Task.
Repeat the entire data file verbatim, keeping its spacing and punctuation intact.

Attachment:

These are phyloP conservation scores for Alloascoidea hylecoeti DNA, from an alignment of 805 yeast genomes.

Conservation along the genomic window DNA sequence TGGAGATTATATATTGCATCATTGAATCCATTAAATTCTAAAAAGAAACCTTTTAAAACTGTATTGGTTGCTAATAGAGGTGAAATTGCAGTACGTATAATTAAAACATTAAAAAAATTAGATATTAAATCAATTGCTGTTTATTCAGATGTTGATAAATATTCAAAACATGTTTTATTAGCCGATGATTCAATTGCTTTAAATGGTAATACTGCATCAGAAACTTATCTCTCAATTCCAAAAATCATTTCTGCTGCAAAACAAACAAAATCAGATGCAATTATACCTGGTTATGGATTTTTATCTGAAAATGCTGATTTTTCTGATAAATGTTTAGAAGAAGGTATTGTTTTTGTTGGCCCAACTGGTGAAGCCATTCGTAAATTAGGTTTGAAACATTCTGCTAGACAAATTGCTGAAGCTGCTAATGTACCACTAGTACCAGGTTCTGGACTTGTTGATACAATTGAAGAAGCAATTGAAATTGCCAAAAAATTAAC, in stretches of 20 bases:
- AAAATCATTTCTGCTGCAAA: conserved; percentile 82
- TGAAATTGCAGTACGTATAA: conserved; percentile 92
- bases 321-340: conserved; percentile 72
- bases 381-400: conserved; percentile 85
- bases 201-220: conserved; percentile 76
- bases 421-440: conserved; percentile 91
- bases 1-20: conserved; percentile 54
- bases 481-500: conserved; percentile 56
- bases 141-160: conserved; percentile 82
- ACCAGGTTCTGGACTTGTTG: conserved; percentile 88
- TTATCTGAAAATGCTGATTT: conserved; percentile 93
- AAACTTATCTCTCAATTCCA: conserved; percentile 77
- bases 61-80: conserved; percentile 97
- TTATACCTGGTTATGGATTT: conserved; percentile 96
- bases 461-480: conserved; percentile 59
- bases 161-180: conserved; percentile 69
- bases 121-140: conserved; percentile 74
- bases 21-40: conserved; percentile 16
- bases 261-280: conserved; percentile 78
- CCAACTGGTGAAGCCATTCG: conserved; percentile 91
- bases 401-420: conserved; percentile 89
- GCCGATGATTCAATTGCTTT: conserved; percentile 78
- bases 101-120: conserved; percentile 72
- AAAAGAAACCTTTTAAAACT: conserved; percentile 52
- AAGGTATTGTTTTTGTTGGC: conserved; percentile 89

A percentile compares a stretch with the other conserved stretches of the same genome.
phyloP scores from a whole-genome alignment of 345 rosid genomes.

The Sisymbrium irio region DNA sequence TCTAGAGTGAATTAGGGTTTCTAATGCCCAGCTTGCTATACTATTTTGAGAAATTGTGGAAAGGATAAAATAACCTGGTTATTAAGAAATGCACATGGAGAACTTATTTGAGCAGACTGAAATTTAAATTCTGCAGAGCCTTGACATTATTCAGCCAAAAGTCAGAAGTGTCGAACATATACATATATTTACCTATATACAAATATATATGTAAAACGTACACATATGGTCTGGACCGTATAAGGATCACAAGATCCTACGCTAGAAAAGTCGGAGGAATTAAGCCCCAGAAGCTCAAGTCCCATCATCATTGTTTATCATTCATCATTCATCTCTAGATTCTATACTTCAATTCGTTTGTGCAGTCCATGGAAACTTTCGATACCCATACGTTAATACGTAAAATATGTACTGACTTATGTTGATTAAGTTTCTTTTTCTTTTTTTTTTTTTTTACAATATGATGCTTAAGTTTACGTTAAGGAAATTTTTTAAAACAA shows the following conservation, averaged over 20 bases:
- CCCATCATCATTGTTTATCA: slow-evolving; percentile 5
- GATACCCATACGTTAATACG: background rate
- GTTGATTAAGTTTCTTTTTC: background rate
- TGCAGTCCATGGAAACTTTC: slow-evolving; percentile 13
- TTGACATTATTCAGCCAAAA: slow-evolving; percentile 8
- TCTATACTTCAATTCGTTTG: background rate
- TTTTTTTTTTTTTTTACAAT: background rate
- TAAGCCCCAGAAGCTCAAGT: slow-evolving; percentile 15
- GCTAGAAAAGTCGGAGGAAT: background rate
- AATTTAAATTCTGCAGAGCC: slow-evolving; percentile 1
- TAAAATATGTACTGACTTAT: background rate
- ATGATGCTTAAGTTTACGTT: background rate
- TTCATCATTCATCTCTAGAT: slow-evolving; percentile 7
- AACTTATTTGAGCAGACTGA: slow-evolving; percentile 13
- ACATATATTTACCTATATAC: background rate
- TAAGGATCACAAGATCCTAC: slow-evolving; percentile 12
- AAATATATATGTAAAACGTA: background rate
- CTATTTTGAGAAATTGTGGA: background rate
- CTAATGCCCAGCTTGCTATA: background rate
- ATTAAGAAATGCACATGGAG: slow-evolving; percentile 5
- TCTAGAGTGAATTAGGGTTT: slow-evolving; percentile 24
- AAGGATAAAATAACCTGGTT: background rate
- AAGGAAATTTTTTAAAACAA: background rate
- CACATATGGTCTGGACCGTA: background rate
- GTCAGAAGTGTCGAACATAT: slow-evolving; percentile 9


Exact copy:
These are phyloP conservation scores for Alloascoidea hylecoeti DNA, from an alignment of 805 yeast genomes.

Conservation along the genomic window DNA sequence TGGAGATTATATATTGCATCATTGAATCCATTAAATTCTAAAAAGAAACCTTTTAAAACTGTATTGGTTGCTAATAGAGGTGAAATTGCAGTACGTATAATTAAAACATTAAAAAAATTAGATATTAAATCAATTGCTGTTTATTCAGATGTTGATAAATATTCAAAACATGTTTTATTAGCCGATGATTCAATTGCTTTAAATGGTAATACTGCATCAGAAACTTATCTCTCAATTCCAAAAATCATTTCTGCTGCAAAACAAACAAAATCAGATGCAATTATACCTGGTTATGGATTTTTATCTGAAAATGCTGATTTTTCTGATAAATGTTTAGAAGAAGGTATTGTTTTTGTTGGCCCAACTGGTGAAGCCATTCGTAAATTAGGTTTGAAACATTCTGCTAGACAAATTGCTGAAGCTGCTAATGTACCACTAGTACCAGGTTCTGGACTTGTTGATACAATTGAAGAAGCAATTGAAATTGCCAAAAAATTAAC, in stretches of 20 bases:
- AAAATCATTTCTGCTGCAAA: conserved; percentile 82
- TGAAATTGCAGTACGTATAA: conserved; percentile 92
- bases 321-340: conserved; percentile 72
- bases 381-400: conserved; percentile 85
- bases 201-220: conserved; percentile 76
- bases 421-440: conserved; percentile 91
- bases 1-20: conserved; percentile 54
- bases 481-500: conserved; percentile 56
- bases 141-160: conserved; percentile 82
- ACCAGGTTCTGGACTTGTTG: conserved; percentile 88
- TTATCTGAAAATGCTGATTT: conserved; percentile 93
- AAACTTATCTCTCAATTCCA: conserved; percentile 77
- bases 61-80: conserved; percentile 97
- TTATACCTGGTTATGGATTT: conserved; percentile 96
- bases 461-480: conserved; percentile 59
- bases 161-180: conserved; percentile 69
- bases 121-140: conserved; percentile 74
- bases 21-40: conserved; percentile 16
- bases 261-280: conserved; percentile 78
- CCAACTGGTGAAGCCATTCG: conserved; percentile 91
- bases 401-420: conserved; percentile 89
- GCCGATGATTCAATTGCTTT: conserved; percentile 78
- bases 101-120: conserved; percentile 72
- AAAAGAAACCTTTTAAAACT: conserved; percentile 52
- AAGGTATTGTTTTTGTTGGC: conserved; percentile 89

A percentile compares a stretch with the other conserved stretches of the same genome.
phyloP scores from a whole-genome alignment of 345 rosid genomes.

The Sisymbrium irio region DNA sequence TCTAGAGTGAATTAGGGTTTCTAATGCCCAGCTTGCTATACTATTTTGAGAAATTGTGGAAAGGATAAAATAACCTGGTTATTAAGAAATGCACATGGAGAACTTATTTGAGCAGACTGAAATTTAAATTCTGCAGAGCCTTGACATTATTCAGCCAAAAGTCAGAAGTGTCGAACATATACATATATTTACCTATATACAAATATATATGTAAAACGTACACATATGGTCTGGACCGTATAAGGATCACAAGATCCTACGCTAGAAAAGTCGGAGGAATTAAGCCCCAGAAGCTCAAGTCCCATCATCATTGTTTATCATTCATCATTCATCTCTAGATTCTATACTTCAATTCGTTTGTGCAGTCCATGGAAACTTTCGATACCCATACGTTAATACGTAAAATATGTACTGACTTATGTTGATTAAGTTTCTTTTTCTTTTTTTTTTTTTTTACAATATGATGCTTAAGTTTACGTTAAGGAAATTTTTTAAAACAA shows the following conservation, averaged over 20 bases:
- CCCATCATCATTGTTTATCA: slow-evolving; percentile 5
- GATACCCATACGTTAATACG: background rate
- GTTGATTAAGTTTCTTTTTC: background rate
- TGCAGTCCATGGAAACTTTC: slow-evolving; percentile 13
- TTGACATTATTCAGCCAAAA: slow-evolving; percentile 8
- TCTATACTTCAATTCGTTTG: background rate
- TTTTTTTTTTTTTTTACAAT: background rate
- TAAGCCCCAGAAGCTCAAGT: slow-evolving; percentile 15
- GCTAGAAAAGTCGGAGGAAT: background rate
- AATTTAAATTCTGCAGAGCC: slow-evolving; percentile 1
- TAAAATATGTACTGACTTAT: background rate
- ATGATGCTTAAGTTTACGTT: background rate
- TTCATCATTCATCTCTAGAT: slow-evolving; percentile 7
- AACTTATTTGAGCAGACTGA: slow-evolving; percentile 13
- ACATATATTTACCTATATAC: background rate
- TAAGGATCACAAGATCCTAC: slow-evolving; percentile 12
- AAATATATATGTAAAACGTA: background rate
- CTATTTTGAGAAATTGTGGA: background rate
- CTAATGCCCAGCTTGCTATA: background rate
- ATTAAGAAATGCACATGGAG: slow-evolving; percentile 5
- TCTAGAGTGAATTAGGGTTT: slow-evolving; percentile 24
- AAGGATAAAATAACCTGGTT: background rate
- AAGGAAATTTTTTAAAACAA: background rate
- CACATATGGTCTGGACCGTA: background rate
- GTCAGAAGTGTCGAACATAT: slow-evolving; percentile 9